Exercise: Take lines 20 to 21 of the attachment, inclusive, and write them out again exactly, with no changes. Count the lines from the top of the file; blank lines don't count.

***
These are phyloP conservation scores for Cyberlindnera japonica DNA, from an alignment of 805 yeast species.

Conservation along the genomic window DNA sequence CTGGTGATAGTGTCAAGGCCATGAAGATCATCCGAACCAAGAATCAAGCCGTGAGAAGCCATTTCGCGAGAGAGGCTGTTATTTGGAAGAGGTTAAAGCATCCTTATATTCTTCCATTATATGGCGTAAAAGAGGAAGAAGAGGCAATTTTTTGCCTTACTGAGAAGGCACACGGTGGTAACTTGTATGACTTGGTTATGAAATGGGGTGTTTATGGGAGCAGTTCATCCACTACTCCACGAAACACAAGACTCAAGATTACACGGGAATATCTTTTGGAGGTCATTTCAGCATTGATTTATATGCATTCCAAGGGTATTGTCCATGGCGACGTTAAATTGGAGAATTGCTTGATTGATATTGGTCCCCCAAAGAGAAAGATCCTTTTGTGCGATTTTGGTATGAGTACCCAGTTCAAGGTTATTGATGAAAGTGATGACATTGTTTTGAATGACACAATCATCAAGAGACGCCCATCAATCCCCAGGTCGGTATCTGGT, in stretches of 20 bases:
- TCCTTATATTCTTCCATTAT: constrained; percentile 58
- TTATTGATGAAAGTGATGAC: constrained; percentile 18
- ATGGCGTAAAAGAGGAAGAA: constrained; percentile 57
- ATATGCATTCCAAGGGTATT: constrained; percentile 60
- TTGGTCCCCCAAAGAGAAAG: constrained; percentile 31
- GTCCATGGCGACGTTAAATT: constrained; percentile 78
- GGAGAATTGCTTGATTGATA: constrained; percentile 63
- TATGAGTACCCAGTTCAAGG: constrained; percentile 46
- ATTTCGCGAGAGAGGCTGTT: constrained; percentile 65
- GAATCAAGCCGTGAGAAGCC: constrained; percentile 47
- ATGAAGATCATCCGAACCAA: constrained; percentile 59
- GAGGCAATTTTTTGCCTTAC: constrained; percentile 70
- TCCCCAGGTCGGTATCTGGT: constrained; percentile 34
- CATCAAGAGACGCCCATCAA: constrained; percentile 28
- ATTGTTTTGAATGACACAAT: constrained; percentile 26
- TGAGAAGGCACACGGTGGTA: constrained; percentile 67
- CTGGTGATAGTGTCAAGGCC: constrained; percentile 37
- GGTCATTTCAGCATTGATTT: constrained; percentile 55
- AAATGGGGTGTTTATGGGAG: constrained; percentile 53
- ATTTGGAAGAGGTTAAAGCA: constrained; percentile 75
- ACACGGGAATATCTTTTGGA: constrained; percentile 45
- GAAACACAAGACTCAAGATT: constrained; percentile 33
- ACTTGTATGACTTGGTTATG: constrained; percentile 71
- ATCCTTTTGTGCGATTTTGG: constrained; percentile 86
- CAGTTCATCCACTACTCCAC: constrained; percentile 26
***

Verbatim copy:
- GGTCATTTCAGCATTGATTT: constrained; percentile 55
- AAATGGGGTGTTTATGGGAG: constrained; percentile 53